Sunday, 17 August 2008

coffee and typescript


It's been a while since there's been any form of activity here. Basically, University work, and later actual work, other interests and laziness in general got in the way of writing here.

I've decided to give blogging another shot, but I also wanted a wider remit and the ability to talk about the other things that interest me - literature, music, videogames, etc. - besides movies. To this end, I've started a new blog on Wordpress that's less strictly defined and freer in terms of content. I'll still be talking about movies most of the time, if that's your thing, but it'll be interspersed with anything else that might interest me at any point in time.

If anyone is actually still checking in here at this stage (I doubt that, but anyway), thanks for your readership, and I hope you'll find your way to the new blog.

Follow the link: Coffee and Typescript

Thursday, 28 February 2008

wouldn't it be great it...

Imagine you were a director working on a worthy drama, tackling an important social issue in a heartfelt, compassionate manner, and that you had the skill to pull this off in an aesthetically assured and impeccably crafted way. In short, imagine you are making a film that would sweep the Academy Awards, the Palme d'Or, the Golden Bear, and whatever other award can be thrown at it.

Now imagine that you film an alternate ending where, say, one of the main characters turns out to be a monstrous alien witch-doctor in disguise, who slaughters the entire cast before raising their corpses as an army of zombies and taking over the world. This is only an example, but you get my drift.

Next, imagine that you distribute the film with the proper, normal ending, but that you put the alternate ending onto one in every, say, two or three hundred prints that goes out to theatres. When you eventually release the film on DVD, you do the same thing with the same proportion of DVDs.

Finally, sit back and wait for people to start wondering why the HELL no-one else seemed to notice that ridiculous ending...and then start to wonder if they imagined seeing that ending when they watch the film again somewhere else and find an entirely different ending...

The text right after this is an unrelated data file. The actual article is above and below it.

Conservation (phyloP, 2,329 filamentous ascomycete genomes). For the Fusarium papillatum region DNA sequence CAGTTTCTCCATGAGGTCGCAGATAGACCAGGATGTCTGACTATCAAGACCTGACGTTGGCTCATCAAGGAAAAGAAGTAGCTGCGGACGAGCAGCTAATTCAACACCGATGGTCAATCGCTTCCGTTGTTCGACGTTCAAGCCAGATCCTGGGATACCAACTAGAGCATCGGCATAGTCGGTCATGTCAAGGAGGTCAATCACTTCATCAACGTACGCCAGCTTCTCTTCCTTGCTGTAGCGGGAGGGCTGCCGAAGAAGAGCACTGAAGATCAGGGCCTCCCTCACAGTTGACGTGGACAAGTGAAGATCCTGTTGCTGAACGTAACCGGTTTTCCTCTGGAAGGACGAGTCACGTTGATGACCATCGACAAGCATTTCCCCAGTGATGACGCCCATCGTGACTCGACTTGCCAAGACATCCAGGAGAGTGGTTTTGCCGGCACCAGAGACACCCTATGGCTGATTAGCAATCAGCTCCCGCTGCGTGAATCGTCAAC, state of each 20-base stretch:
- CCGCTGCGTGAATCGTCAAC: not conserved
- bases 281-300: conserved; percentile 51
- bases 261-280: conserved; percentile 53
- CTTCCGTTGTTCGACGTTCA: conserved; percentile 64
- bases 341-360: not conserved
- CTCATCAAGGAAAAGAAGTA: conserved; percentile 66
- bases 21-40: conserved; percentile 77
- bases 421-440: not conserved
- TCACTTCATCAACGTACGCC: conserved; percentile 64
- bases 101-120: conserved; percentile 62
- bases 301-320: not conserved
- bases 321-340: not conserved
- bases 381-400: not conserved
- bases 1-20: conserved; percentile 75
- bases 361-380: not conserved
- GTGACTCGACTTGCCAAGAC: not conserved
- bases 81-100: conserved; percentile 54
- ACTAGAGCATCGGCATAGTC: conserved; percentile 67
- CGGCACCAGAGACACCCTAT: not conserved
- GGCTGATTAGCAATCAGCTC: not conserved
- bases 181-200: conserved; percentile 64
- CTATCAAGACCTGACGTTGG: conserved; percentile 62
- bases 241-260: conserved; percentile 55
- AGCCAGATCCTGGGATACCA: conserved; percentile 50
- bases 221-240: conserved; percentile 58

Monday, 25 February 2008

review: atonement (joe wright, 2007)

I must open this review with a couple of admissions. Firstly - and perhaps somewhat embarassingly for a literature student - I have not read Ian McEwan's novel, and can therefore only judge the film on its standalone merits. Secondly, I must also admit to having had a considerable prejudice towards the film that led me to delay watching it. Primarily this was because it seemed to be the sort of dull, insipid, vacuously pretty film which is automatically guaranteed prestige by virtue of its being
a) British
b) focused around an aristocratic period setting
c) based on a literary work of established reputation and importance.

Having finally watched it, I can safely say my prejudice was more or less half-right - take that as glass half-empty or glass half-full, whichever suits you best. Atonement does indeed take the glossy middlebrow period film to new levels of polished, shiny surface gloss. It is a showpiece of slick film-making craft, as polished as a luxury car in a showroom and only slightly more aesthetically meaningful. The film positively gleams, bathed in a warm, sensually nostalgic glow. It really is quite incredibly beautiful to look at in places - there is a rich sensuality to the luminous glow and saturated colours of Seamus McGarvey's cinematography that almost allows the film to get by on eye-candy alone.
But, by and large, this isn't the measured beauty of a Wong Kar-Wai or a Terrence Malick film, consciously moulded by a film-making intelligence keenly aware of its nuance, purpose and expressive intent; this is the shallow, ephemeral beauty of a postcard or a magazine cover. There is no depth of feeling, mood, texture or thought to the film's visual spectacle - this is simply a meaningless, indiscriminately-applied sheen of surface prettiness. The war hospital later in the film, packed with impeccably-uniformed nurses walking in perfect formation, is as gorgeous as the country mansion in the opening scenes. 

Which is not to say that Atonement is without merits. The film is at its best in its first half, as it traces the rapidly-intermeshing fates of the main players on a long, languid, hot summer's day on the palatial Tallis estate. Wright handles this section well - its complex temporal structure, with the film repeatedly looping back on itself to return to the same events, which shift in meaning and implication with each new point of view, nonetheless maintains a headlong forward momentum that creates a sense of uneasy and increasingly anticipatory foreboding tension - events can palpably be felt rushing towards the oncoming tragedy, with all the certainty of unavoidable fate. A key element in this is Dario Marianelli's excellent (and justly Oscar-winning) score, most notable in the remarkable opening sequence, where it incorporates the clatter of Briony (Saoirse Ronan)'s typewriter as events are inexorably set in motion, prefiguring the metafictional twist the film takes in its closing moments.